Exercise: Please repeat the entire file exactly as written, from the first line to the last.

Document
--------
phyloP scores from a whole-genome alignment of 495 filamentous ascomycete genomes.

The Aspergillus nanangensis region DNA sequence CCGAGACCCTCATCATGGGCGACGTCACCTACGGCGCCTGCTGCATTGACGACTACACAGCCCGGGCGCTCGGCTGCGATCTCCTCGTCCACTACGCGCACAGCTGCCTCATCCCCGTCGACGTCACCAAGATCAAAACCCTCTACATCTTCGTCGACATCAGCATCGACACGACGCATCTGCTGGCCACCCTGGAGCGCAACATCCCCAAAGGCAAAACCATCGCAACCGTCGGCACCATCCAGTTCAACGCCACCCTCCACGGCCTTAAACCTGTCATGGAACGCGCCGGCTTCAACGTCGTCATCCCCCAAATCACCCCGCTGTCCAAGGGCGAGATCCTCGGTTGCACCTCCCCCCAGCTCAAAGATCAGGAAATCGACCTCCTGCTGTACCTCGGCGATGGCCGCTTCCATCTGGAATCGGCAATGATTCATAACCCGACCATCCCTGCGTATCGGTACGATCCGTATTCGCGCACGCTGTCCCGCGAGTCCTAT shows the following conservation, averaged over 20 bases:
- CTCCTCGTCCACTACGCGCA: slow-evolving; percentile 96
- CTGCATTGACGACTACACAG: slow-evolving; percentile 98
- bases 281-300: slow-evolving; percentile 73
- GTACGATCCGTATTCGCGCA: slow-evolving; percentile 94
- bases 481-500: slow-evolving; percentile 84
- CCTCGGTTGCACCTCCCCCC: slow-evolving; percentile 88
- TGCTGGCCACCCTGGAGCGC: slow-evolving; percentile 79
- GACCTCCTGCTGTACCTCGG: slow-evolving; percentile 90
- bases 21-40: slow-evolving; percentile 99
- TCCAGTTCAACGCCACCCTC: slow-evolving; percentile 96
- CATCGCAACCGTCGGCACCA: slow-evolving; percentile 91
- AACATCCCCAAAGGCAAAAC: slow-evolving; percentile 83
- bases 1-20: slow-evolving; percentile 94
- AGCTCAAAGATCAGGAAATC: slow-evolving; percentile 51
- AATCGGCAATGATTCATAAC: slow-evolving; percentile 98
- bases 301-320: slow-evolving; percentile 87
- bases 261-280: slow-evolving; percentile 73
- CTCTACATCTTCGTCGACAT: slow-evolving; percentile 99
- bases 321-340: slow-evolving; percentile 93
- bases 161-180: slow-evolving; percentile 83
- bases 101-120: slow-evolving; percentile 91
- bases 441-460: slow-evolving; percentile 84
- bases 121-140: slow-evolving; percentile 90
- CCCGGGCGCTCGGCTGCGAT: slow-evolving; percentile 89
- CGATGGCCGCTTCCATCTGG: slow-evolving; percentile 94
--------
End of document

phyloP scores from a whole-genome alignment of 495 filamentous ascomycete genomes.

The Aspergillus nanangensis region DNA sequence CCGAGACCCTCATCATGGGCGACGTCACCTACGGCGCCTGCTGCATTGACGACTACACAGCCCGGGCGCTCGGCTGCGATCTCCTCGTCCACTACGCGCACAGCTGCCTCATCCCCGTCGACGTCACCAAGATCAAAACCCTCTACATCTTCGTCGACATCAGCATCGACACGACGCATCTGCTGGCCACCCTGGAGCGCAACATCCCCAAAGGCAAAACCATCGCAACCGTCGGCACCATCCAGTTCAACGCCACCCTCCACGGCCTTAAACCTGTCATGGAACGCGCCGGCTTCAACGTCGTCATCCCCCAAATCACCCCGCTGTCCAAGGGCGAGATCCTCGGTTGCACCTCCCCCCAGCTCAAAGATCAGGAAATCGACCTCCTGCTGTACCTCGGCGATGGCCGCTTCCATCTGGAATCGGCAATGATTCATAACCCGACCATCCCTGCGTATCGGTACGATCCGTATTCGCGCACGCTGTCCCGCGAGTCCTAT shows the following conservation, averaged over 20 bases:
- CTCCTCGTCCACTACGCGCA: slow-evolving; percentile 96
- CTGCATTGACGACTACACAG: slow-evolving; percentile 98
- bases 281-300: slow-evolving; percentile 73
- GTACGATCCGTATTCGCGCA: slow-evolving; percentile 94
- bases 481-500: slow-evolving; percentile 84
- CCTCGGTTGCACCTCCCCCC: slow-evolving; percentile 88
- TGCTGGCCACCCTGGAGCGC: slow-evolving; percentile 79
- GACCTCCTGCTGTACCTCGG: slow-evolving; percentile 90
- bases 21-40: slow-evolving; percentile 99
- TCCAGTTCAACGCCACCCTC: slow-evolving; percentile 96
- CATCGCAACCGTCGGCACCA: slow-evolving; percentile 91
- AACATCCCCAAAGGCAAAAC: slow-evolving; percentile 83
- bases 1-20: slow-evolving; percentile 94
- AGCTCAAAGATCAGGAAATC: slow-evolving; percentile 51
- AATCGGCAATGATTCATAAC: slow-evolving; percentile 98
- bases 301-320: slow-evolving; percentile 87
- bases 261-280: slow-evolving; percentile 73
- CTCTACATCTTCGTCGACAT: slow-evolving; percentile 99
- bases 321-340: slow-evolving; percentile 93
- bases 161-180: slow-evolving; percentile 83
- bases 101-120: slow-evolving; percentile 91
- bases 441-460: slow-evolving; percentile 84
- bases 121-140: slow-evolving; percentile 90
- CCCGGGCGCTCGGCTGCGAT: slow-evolving; percentile 89
- CGATGGCCGCTTCCATCTGG: slow-evolving; percentile 94